Derry Girls is hitting its stride as we are now three episodes in to its third and final series.
Lisa McGee’s acclaimed sitcom is coming to an end at the series finale, and for its army of fans- and its cast and crew – saying goodbye will be bittersweet.
Star Siobhán McSweeney, who plays Sister Michael, previously told Metro.co.uk that while it’s hard, ‘there’s great dignity in bowing out before it gets s***.’
Unfortunately – or, fortunately – so far series three has been basically as strong as the first two, meaning it really will be difficult to say goodbye.
The new episode saw James, Erin, Orla and Michelle head to Portrush on the train for a day trip with Grandad Joe, Ma Mary, Da Gerry and Aunt Sarah.
Clare, tragically forgotten on the platform, is stuck at the station to wait for the next train, which is bad enough before she’s joined by none other than headteacher nun Sister Michael.
Series three has changed the winning Derry Girls formula up just ever-so-slightly, by making the adults of the show just as involved in each story as the teenagers.
This always worked really well in previous series, with Ma Mary faking Toto’s death and Grandad Joe’s secret girlfriend two massive highlights of the overall show.
Now that every episode features the parents, grandad, aunt and headteacher, Lisa runs the risk of the adults losing their novelty – but they’re all so genuinely funny that hasn’t happened.
There were a lot of great moments in this episode, many of them from the adults: listening to them arguing over Guess Who was tragically relatable, and Joe casually mentioning he had come down with dementia – and his daughters’ faces when he makes the announcement – was priceless.
The biggest highlight was a cameo by Irish comedian Michael Fry, best-known for his viral music remakes of classic pop culture moments like Nadine Coyle’s passport or, most recently, Liam Payne’s mad accent at the Oscars.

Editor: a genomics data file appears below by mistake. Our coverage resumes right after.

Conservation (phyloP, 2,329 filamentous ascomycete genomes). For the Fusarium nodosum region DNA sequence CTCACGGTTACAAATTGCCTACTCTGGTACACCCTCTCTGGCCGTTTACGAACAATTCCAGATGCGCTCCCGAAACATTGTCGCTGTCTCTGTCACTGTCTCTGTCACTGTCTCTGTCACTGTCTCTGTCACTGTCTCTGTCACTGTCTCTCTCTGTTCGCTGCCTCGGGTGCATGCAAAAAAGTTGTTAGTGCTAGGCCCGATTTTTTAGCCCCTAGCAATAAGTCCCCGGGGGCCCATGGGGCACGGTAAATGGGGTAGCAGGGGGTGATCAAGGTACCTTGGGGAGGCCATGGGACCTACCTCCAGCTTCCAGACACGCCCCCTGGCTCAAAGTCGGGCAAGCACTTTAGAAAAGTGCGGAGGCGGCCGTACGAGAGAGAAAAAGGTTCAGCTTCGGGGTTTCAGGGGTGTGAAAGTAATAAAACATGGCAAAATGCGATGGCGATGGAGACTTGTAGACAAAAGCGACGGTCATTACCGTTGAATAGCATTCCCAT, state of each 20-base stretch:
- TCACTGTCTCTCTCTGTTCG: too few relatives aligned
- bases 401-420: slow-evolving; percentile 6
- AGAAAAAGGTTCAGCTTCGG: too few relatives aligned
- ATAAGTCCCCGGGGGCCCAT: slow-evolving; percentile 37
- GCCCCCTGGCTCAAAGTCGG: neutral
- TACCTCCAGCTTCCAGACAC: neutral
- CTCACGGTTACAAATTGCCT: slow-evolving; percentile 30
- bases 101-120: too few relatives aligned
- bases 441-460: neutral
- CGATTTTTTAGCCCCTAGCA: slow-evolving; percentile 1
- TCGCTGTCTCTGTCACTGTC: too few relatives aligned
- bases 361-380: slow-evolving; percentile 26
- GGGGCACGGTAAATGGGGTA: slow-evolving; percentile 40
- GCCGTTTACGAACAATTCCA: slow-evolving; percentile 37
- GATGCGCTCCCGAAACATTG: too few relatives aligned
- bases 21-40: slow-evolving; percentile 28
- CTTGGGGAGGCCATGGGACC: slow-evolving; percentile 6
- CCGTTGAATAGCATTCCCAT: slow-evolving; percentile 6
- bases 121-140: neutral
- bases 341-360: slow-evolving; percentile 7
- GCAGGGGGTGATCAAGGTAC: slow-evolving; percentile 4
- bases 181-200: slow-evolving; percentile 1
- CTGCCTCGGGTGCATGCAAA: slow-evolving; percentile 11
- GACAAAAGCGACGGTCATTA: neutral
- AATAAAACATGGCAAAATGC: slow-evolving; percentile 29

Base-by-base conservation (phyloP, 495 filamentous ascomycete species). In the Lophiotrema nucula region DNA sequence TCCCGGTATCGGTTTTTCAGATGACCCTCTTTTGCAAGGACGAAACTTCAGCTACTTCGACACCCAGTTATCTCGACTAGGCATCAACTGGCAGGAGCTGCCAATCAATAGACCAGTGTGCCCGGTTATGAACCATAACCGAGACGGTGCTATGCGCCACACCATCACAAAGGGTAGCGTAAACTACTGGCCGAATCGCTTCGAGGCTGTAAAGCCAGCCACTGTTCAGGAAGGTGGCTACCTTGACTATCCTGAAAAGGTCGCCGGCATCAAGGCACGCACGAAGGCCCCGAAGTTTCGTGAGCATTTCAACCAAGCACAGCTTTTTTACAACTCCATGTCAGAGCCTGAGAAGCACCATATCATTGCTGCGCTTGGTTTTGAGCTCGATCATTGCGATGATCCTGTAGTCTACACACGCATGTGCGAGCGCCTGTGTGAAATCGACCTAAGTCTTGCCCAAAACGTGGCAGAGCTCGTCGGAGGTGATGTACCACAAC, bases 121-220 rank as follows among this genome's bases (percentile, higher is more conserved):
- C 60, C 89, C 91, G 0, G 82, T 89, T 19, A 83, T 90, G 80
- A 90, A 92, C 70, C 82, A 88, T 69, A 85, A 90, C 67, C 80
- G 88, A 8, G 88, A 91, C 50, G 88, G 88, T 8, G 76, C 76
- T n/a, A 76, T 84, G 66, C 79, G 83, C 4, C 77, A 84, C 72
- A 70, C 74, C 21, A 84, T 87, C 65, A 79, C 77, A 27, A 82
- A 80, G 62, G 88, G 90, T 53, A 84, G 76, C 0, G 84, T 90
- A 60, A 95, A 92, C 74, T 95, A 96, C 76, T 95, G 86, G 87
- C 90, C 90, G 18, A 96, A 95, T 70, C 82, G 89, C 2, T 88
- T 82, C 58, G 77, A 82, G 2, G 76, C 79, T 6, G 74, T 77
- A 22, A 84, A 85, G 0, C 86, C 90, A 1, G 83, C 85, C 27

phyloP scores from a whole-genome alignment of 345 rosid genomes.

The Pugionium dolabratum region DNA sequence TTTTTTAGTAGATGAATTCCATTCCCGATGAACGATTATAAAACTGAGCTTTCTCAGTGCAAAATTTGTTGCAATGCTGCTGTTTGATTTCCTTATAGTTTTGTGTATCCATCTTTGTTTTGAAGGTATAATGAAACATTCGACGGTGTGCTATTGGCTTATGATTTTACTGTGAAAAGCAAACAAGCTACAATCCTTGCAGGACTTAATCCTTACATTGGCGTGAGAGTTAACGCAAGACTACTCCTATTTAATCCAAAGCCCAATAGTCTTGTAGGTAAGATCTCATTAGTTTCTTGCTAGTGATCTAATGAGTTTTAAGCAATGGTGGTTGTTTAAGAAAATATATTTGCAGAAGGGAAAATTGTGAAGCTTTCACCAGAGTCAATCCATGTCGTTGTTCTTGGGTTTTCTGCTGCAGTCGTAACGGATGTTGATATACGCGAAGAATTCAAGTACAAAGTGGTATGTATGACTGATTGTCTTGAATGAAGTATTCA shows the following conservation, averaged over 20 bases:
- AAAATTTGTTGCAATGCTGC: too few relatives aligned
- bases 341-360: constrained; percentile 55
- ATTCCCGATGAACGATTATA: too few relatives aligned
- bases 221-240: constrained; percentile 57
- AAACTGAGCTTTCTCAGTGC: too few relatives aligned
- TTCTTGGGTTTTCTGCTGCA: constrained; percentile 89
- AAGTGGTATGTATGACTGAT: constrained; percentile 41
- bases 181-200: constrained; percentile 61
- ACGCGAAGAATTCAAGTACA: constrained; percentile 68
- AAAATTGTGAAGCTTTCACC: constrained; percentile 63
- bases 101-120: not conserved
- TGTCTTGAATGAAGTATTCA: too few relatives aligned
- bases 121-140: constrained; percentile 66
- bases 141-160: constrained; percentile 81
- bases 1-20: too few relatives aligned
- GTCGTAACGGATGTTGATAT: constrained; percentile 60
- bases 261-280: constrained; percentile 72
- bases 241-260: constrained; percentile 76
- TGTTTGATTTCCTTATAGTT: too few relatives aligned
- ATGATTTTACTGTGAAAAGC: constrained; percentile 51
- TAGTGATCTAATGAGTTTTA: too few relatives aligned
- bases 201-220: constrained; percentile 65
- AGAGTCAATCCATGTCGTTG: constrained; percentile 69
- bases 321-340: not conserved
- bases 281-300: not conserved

Genuinely, to a certain circle this is almost as big a deal as Liam Neeson’s jawdropping cameo in the first episode, and that’s only a slight exaggeration.
Not only was Fry’s cameo a great surprise, it didn’t feel like a cameo for the sake of it: the clearly mad character would have fit in the episode no matter who was playing the role (for some reason the thought of a £50 KitKat is just so funny? Why is that? Is it because of a deep-seated fear we might actually reach that point some day? )
But as class as the first scene was, it did veer a little too hard toward zany by the end, when Fra and Orla have a stand-off with a toothbrush and a banana.
Sister Michael and Clare being stuck together in silence listening to a woman discuss her sex life on the phone also seemed underutilised as a scene, although there was so much going on in the train it could have felt a little crowded.
And we have to mention the elephant in the room – the storyline was sort of done already.
The family go on holiday and accidentally become involved with someone dangerous, who may or may not be involved with the IRA … that is a bit familiar.
But while on paper the premise is the same, the actual adventures were completely different – Lisa hasn’t run out of ideas yet.
Derry Girls continues Tuesday on Channel 4.